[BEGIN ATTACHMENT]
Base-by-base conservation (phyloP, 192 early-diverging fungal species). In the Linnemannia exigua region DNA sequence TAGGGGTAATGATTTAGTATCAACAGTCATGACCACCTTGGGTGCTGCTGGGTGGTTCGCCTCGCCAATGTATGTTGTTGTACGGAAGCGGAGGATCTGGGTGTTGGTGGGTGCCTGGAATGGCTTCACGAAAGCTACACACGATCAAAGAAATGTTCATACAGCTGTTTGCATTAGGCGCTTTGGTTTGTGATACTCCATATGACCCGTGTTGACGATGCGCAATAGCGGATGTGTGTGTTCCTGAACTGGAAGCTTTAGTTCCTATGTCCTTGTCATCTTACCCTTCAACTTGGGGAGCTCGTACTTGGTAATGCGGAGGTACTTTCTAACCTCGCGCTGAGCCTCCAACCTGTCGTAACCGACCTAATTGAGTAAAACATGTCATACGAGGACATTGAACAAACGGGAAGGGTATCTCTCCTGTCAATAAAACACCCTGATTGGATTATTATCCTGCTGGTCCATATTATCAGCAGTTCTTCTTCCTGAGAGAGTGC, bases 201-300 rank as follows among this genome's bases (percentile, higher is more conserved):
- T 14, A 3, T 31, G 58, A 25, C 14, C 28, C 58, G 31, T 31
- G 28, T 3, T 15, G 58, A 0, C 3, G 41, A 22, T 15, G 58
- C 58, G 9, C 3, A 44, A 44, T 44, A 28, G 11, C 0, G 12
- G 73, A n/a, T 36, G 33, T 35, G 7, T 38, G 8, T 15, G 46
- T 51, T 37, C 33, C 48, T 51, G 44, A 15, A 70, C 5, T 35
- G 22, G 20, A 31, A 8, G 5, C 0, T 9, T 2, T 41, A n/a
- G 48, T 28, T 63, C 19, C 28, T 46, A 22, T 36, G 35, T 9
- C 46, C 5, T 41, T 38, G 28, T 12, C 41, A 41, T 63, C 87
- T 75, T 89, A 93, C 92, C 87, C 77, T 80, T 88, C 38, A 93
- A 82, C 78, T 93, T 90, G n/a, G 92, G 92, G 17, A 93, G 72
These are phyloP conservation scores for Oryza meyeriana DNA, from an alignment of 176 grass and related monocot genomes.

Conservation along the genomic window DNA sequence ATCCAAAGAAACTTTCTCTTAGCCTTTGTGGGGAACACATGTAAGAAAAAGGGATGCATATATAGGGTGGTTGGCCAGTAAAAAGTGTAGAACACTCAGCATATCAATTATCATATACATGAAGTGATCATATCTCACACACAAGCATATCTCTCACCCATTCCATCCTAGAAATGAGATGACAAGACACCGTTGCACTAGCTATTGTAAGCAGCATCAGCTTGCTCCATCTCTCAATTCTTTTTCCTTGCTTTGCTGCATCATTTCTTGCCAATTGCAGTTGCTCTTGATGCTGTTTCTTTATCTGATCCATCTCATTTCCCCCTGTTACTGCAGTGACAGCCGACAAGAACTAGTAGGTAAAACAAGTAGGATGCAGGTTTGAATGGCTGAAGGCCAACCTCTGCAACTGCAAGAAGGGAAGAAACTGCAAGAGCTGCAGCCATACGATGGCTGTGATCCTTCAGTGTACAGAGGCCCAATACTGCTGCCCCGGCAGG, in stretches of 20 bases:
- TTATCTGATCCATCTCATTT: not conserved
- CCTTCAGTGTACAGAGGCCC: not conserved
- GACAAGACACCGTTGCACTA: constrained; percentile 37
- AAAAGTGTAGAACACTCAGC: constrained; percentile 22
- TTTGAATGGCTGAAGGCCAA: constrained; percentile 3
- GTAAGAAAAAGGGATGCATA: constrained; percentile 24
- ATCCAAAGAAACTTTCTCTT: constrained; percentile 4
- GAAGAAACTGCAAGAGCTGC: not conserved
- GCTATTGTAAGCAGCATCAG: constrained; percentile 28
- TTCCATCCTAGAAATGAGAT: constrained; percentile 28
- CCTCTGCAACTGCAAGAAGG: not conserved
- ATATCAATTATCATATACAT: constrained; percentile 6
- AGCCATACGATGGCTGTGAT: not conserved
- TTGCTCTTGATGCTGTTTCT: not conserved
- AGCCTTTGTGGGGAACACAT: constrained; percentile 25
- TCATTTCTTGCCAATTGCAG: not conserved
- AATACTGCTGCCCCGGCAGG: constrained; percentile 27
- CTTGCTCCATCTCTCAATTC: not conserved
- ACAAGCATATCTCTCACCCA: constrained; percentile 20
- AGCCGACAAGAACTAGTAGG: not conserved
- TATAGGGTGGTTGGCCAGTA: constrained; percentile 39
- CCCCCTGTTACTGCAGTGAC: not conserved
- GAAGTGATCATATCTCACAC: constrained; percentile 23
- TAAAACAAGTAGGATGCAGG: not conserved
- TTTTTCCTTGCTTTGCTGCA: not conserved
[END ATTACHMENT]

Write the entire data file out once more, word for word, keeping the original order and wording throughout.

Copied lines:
Base-by-base conservation (phyloP, 192 early-diverging fungal species). In the Linnemannia exigua region DNA sequence TAGGGGTAATGATTTAGTATCAACAGTCATGACCACCTTGGGTGCTGCTGGGTGGTTCGCCTCGCCAATGTATGTTGTTGTACGGAAGCGGAGGATCTGGGTGTTGGTGGGTGCCTGGAATGGCTTCACGAAAGCTACACACGATCAAAGAAATGTTCATACAGCTGTTTGCATTAGGCGCTTTGGTTTGTGATACTCCATATGACCCGTGTTGACGATGCGCAATAGCGGATGTGTGTGTTCCTGAACTGGAAGCTTTAGTTCCTATGTCCTTGTCATCTTACCCTTCAACTTGGGGAGCTCGTACTTGGTAATGCGGAGGTACTTTCTAACCTCGCGCTGAGCCTCCAACCTGTCGTAACCGACCTAATTGAGTAAAACATGTCATACGAGGACATTGAACAAACGGGAAGGGTATCTCTCCTGTCAATAAAACACCCTGATTGGATTATTATCCTGCTGGTCCATATTATCAGCAGTTCTTCTTCCTGAGAGAGTGC, bases 201-300 rank as follows among this genome's bases (percentile, higher is more conserved):
- T 14, A 3, T 31, G 58, A 25, C 14, C 28, C 58, G 31, T 31
- G 28, T 3, T 15, G 58, A 0, C 3, G 41, A 22, T 15, G 58
- C 58, G 9, C 3, A 44, A 44, T 44, A 28, G 11, C 0, G 12
- G 73, A n/a, T 36, G 33, T 35, G 7, T 38, G 8, T 15, G 46
- T 51, T 37, C 33, C 48, T 51, G 44, A 15, A 70, C 5, T 35
- G 22, G 20, A 31, A 8, G 5, C 0, T 9, T 2, T 41, A n/a
- G 48, T 28, T 63, C 19, C 28, T 46, A 22, T 36, G 35, T 9
- C 46, C 5, T 41, T 38, G 28, T 12, C 41, A 41, T 63, C 87
- T 75, T 89, A 93, C 92, C 87, C 77, T 80, T 88, C 38, A 93
- A 82, C 78, T 93, T 90, G n/a, G 92, G 92, G 17, A 93, G 72
These are phyloP conservation scores for Oryza meyeriana DNA, from an alignment of 176 grass and related monocot genomes.

Conservation along the genomic window DNA sequence ATCCAAAGAAACTTTCTCTTAGCCTTTGTGGGGAACACATGTAAGAAAAAGGGATGCATATATAGGGTGGTTGGCCAGTAAAAAGTGTAGAACACTCAGCATATCAATTATCATATACATGAAGTGATCATATCTCACACACAAGCATATCTCTCACCCATTCCATCCTAGAAATGAGATGACAAGACACCGTTGCACTAGCTATTGTAAGCAGCATCAGCTTGCTCCATCTCTCAATTCTTTTTCCTTGCTTTGCTGCATCATTTCTTGCCAATTGCAGTTGCTCTTGATGCTGTTTCTTTATCTGATCCATCTCATTTCCCCCTGTTACTGCAGTGACAGCCGACAAGAACTAGTAGGTAAAACAAGTAGGATGCAGGTTTGAATGGCTGAAGGCCAACCTCTGCAACTGCAAGAAGGGAAGAAACTGCAAGAGCTGCAGCCATACGATGGCTGTGATCCTTCAGTGTACAGAGGCCCAATACTGCTGCCCCGGCAGG, in stretches of 20 bases:
- TTATCTGATCCATCTCATTT: not conserved
- CCTTCAGTGTACAGAGGCCC: not conserved
- GACAAGACACCGTTGCACTA: constrained; percentile 37
- AAAAGTGTAGAACACTCAGC: constrained; percentile 22
- TTTGAATGGCTGAAGGCCAA: constrained; percentile 3
- GTAAGAAAAAGGGATGCATA: constrained; percentile 24
- ATCCAAAGAAACTTTCTCTT: constrained; percentile 4
- GAAGAAACTGCAAGAGCTGC: not conserved
- GCTATTGTAAGCAGCATCAG: constrained; percentile 28
- TTCCATCCTAGAAATGAGAT: constrained; percentile 28
- CCTCTGCAACTGCAAGAAGG: not conserved
- ATATCAATTATCATATACAT: constrained; percentile 6
- AGCCATACGATGGCTGTGAT: not conserved
- TTGCTCTTGATGCTGTTTCT: not conserved
- AGCCTTTGTGGGGAACACAT: constrained; percentile 25
- TCATTTCTTGCCAATTGCAG: not conserved
- AATACTGCTGCCCCGGCAGG: constrained; percentile 27
- CTTGCTCCATCTCTCAATTC: not conserved
- ACAAGCATATCTCTCACCCA: constrained; percentile 20
- AGCCGACAAGAACTAGTAGG: not conserved
- TATAGGGTGGTTGGCCAGTA: constrained; percentile 39
- CCCCCTGTTACTGCAGTGAC: not conserved
- GAAGTGATCATATCTCACAC: constrained; percentile 23
- TAAAACAAGTAGGATGCAGG: not conserved
- TTTTTCCTTGCTTTGCTGCA: not conserved